Contrary to the defendant's contention, the trial court did not appear to base its decision to suppress the evidence on a credibility assessment, but rather it determined as a legal matter that the police lacked probable cause to be in the parking lot and to look into defendant's vehicle. This particular question before us is a legal one subject to consideration by this court de novo. (See People v. Abney (1980), 81 Ill.2d 159, 168, 407 N.E.2d 543.) Even if this were a credibility question decided adversely to the State below, under the circumstances here our result would still be the same.

The analysis of whether the eventual seizure of the revolver violated the fourth amendment to the United States Constitution (U.S. Const., amend. IV) under the circumstances depends first upon whether the police were lawfully in a position to observe the weapon, and then, if so, whether the weapon was within "plain view." The plain-view doctrine authorizes seizure of illegal or evidentiary items visible to a police officer whose access to the object has some prior fourth amendment justification and who has probable cause to suspect that the item is connected with criminal activity. (Illinois v. Andreas (1983), 463 U.S. 765, 771, 77 L.Ed.2d 1003, 1010, 103 S.Ct. 3319, 3324; People v. David (1981), 96 Ill. App.3d 419, 421, 421 N.E.2d 312; People v. De La Fuente (1981), 92 Ill. App.3d 525, 529, 414 N.E.2d 1355; see 1 W. LaFave, Search & Seizure sec. 2.5(c), at 355-56 (1978).) Initially, we must determine whether the police were in a place where they had a lawful right to be, i.e., in the parking lot of the Flame restaurant, when they observed the revolver inside defendant's vehicle parked in that lot.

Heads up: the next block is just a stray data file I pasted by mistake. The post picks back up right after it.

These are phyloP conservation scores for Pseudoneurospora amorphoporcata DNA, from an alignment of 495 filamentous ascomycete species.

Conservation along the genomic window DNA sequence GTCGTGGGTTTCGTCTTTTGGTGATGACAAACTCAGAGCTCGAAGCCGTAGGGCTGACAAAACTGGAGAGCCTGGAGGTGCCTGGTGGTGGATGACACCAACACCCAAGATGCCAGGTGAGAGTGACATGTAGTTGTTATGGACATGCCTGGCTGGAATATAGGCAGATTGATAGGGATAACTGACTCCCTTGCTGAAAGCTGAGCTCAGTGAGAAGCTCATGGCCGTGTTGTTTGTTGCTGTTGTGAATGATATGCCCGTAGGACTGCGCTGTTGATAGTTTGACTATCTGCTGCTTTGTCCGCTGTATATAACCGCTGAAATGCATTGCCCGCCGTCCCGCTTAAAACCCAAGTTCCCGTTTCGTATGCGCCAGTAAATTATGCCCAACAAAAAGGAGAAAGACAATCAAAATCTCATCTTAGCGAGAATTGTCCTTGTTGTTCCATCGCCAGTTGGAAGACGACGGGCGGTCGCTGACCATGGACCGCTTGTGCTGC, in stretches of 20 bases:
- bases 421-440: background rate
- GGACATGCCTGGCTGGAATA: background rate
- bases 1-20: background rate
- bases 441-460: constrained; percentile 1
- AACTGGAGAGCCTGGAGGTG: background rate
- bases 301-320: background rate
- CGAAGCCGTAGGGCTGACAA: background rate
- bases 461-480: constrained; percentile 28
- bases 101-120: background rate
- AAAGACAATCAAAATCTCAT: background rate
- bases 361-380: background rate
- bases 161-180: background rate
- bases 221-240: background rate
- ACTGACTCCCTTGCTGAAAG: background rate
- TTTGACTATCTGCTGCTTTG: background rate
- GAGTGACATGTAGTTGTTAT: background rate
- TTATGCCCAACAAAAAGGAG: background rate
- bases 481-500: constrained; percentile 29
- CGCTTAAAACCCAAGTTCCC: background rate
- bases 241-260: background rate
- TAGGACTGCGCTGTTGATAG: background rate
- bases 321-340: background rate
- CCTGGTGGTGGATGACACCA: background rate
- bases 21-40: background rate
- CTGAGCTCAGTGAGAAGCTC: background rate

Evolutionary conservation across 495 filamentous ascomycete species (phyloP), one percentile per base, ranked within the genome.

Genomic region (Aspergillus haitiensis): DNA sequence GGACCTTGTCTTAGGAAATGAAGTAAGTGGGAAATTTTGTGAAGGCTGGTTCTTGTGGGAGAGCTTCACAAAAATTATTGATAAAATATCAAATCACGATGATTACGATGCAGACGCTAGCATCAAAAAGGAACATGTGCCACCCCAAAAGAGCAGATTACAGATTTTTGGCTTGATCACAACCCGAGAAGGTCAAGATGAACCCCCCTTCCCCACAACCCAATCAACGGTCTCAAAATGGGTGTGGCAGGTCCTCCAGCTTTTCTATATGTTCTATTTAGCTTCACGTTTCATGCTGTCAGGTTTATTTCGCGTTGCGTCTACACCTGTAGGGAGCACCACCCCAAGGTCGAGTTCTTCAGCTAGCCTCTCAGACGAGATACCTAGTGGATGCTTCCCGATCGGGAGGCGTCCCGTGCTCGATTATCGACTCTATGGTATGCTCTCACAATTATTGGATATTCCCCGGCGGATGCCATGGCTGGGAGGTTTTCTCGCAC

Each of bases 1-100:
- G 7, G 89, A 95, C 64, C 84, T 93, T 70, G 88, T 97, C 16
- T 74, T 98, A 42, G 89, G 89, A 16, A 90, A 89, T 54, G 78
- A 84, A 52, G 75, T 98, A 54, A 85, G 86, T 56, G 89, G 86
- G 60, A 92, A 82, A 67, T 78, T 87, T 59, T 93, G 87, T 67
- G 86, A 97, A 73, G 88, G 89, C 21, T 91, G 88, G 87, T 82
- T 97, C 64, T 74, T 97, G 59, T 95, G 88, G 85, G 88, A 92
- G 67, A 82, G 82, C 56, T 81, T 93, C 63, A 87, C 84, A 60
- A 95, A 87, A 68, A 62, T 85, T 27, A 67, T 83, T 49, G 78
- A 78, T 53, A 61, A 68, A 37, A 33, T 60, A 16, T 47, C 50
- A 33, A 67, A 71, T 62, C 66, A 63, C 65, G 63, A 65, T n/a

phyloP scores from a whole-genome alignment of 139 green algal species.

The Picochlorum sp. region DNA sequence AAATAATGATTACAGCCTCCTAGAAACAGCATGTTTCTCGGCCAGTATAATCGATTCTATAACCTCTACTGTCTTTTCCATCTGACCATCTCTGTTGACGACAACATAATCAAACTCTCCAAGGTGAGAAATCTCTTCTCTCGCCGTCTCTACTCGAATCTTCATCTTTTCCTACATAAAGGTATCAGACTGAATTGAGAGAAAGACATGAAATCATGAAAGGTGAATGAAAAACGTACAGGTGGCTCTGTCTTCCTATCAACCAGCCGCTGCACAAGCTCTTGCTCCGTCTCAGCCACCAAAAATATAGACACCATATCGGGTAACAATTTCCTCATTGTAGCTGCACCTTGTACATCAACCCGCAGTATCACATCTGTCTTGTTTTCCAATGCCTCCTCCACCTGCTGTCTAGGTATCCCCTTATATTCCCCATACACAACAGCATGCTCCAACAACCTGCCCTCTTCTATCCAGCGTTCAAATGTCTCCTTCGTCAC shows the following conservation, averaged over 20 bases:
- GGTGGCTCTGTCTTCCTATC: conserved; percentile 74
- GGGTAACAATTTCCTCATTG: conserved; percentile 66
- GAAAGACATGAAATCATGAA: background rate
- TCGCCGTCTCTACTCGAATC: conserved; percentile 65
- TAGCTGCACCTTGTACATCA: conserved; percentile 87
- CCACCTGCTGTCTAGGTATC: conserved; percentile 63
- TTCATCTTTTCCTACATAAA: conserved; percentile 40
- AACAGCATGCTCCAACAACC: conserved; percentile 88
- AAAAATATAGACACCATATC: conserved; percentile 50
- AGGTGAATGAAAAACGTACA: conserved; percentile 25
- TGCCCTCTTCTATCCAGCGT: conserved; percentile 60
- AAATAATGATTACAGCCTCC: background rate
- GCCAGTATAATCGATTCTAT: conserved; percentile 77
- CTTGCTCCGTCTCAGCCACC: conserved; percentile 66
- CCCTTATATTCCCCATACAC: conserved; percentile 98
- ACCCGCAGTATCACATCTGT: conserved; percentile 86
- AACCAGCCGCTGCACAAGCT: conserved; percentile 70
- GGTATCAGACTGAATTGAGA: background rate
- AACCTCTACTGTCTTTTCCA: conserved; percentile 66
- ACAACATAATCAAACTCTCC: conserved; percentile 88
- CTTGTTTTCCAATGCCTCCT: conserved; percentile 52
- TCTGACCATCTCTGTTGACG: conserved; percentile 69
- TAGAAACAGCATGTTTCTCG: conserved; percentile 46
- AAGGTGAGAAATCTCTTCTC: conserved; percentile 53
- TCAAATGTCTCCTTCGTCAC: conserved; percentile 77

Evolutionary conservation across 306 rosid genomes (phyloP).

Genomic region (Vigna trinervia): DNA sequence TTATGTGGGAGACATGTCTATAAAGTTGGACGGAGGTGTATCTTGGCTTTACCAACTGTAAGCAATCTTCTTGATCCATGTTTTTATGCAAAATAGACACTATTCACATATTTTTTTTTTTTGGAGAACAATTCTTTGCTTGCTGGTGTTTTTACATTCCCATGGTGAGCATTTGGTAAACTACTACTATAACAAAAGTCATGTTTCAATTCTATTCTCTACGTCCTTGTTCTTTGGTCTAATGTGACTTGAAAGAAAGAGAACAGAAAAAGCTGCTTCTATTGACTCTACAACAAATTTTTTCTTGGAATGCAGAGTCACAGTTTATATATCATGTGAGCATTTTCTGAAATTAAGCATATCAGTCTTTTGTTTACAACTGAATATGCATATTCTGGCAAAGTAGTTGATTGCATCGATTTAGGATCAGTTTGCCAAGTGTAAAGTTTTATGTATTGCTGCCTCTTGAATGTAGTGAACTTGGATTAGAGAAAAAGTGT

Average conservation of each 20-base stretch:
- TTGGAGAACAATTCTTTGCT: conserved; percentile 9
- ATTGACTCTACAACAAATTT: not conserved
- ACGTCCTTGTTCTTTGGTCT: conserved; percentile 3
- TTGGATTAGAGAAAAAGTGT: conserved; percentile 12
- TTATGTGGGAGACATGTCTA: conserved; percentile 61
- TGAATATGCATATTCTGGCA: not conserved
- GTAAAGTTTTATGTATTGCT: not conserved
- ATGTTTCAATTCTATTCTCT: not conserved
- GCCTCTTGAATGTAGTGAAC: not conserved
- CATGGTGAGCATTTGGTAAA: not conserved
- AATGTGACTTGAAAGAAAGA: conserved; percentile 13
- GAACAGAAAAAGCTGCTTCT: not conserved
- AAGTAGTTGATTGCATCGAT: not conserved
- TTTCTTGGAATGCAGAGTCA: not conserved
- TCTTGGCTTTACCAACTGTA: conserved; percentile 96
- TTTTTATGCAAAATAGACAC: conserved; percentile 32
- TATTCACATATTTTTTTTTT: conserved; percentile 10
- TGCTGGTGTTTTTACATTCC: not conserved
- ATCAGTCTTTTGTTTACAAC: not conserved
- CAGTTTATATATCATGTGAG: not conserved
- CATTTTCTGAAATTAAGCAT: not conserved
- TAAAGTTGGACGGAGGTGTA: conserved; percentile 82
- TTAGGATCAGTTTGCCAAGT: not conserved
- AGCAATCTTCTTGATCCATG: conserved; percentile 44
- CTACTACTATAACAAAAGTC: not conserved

Numerous decisions in other jurisdictions have concluded that a police officer, just as any citizen, has a right to be in a parking lot adjacent to a commercial establishment which is open to the public. (See United States v. Finch (4th Cir. 1982), 679 F.2d 1083, 1085; State v. Planz (N.D. 1981), 304 N.W.2d 74; Albo v. State (Fla. 1980), 379 So.2d 648, 650; Milner v. State (1981), 159 Ga. App. 887, 285 S.E.2d 602; see also United States v. Bellina (4th Cir. 1981), 665 F.2d 1335; Commonwealth v. Cadoret (1983), 388 Mass. 148, ___, 445 N.E.2d 1050, 1052-53.) The rationale is that a law enforcement officer is a member of the public and, just like any citizen, may accept a general public invitation to enter upon commercial premises which are open to the public. Courts> have consistently ...